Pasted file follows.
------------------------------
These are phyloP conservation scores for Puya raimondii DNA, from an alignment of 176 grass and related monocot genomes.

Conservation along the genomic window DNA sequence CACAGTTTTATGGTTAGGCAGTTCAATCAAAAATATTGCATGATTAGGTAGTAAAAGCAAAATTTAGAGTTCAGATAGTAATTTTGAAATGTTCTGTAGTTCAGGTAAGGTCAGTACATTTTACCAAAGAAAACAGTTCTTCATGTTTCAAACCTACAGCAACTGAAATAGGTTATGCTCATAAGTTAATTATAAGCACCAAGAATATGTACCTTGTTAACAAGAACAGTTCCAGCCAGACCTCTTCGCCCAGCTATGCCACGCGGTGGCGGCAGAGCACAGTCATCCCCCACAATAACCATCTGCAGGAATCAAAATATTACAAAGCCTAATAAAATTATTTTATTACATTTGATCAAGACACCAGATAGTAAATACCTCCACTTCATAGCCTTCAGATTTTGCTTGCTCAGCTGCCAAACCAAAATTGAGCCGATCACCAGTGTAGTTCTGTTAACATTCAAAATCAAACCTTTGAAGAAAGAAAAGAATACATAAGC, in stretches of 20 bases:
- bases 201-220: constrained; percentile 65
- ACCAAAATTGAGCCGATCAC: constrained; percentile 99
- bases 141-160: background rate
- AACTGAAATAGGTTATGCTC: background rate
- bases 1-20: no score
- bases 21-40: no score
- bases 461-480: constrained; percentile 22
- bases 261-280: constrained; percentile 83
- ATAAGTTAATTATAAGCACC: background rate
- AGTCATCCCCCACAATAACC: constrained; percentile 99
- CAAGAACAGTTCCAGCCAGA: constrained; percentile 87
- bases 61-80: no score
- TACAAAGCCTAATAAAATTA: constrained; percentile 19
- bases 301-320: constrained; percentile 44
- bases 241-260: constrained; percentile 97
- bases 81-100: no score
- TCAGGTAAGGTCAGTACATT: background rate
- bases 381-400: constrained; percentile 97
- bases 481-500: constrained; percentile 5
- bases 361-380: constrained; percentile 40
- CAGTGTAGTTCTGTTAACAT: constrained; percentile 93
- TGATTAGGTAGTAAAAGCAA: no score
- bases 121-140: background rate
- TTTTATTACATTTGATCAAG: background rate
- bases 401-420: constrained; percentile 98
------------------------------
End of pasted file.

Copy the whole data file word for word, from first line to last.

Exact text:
These are phyloP conservation scores for Puya raimondii DNA, from an alignment of 176 grass and related monocot genomes.

Conservation along the genomic window DNA sequence CACAGTTTTATGGTTAGGCAGTTCAATCAAAAATATTGCATGATTAGGTAGTAAAAGCAAAATTTAGAGTTCAGATAGTAATTTTGAAATGTTCTGTAGTTCAGGTAAGGTCAGTACATTTTACCAAAGAAAACAGTTCTTCATGTTTCAAACCTACAGCAACTGAAATAGGTTATGCTCATAAGTTAATTATAAGCACCAAGAATATGTACCTTGTTAACAAGAACAGTTCCAGCCAGACCTCTTCGCCCAGCTATGCCACGCGGTGGCGGCAGAGCACAGTCATCCCCCACAATAACCATCTGCAGGAATCAAAATATTACAAAGCCTAATAAAATTATTTTATTACATTTGATCAAGACACCAGATAGTAAATACCTCCACTTCATAGCCTTCAGATTTTGCTTGCTCAGCTGCCAAACCAAAATTGAGCCGATCACCAGTGTAGTTCTGTTAACATTCAAAATCAAACCTTTGAAGAAAGAAAAGAATACATAAGC, in stretches of 20 bases:
- bases 201-220: constrained; percentile 65
- ACCAAAATTGAGCCGATCAC: constrained; percentile 99
- bases 141-160: background rate
- AACTGAAATAGGTTATGCTC: background rate
- bases 1-20: no score
- bases 21-40: no score
- bases 461-480: constrained; percentile 22
- bases 261-280: constrained; percentile 83
- ATAAGTTAATTATAAGCACC: background rate
- AGTCATCCCCCACAATAACC: constrained; percentile 99
- CAAGAACAGTTCCAGCCAGA: constrained; percentile 87
- bases 61-80: no score
- TACAAAGCCTAATAAAATTA: constrained; percentile 19
- bases 301-320: constrained; percentile 44
- bases 241-260: constrained; percentile 97
- bases 81-100: no score
- TCAGGTAAGGTCAGTACATT: background rate
- bases 381-400: constrained; percentile 97
- bases 481-500: constrained; percentile 5
- bases 361-380: constrained; percentile 40
- CAGTGTAGTTCTGTTAACAT: constrained; percentile 93
- TGATTAGGTAGTAAAAGCAA: no score
- bases 121-140: background rate
- TTTTATTACATTTGATCAAG: background rate
- bases 401-420: constrained; percentile 98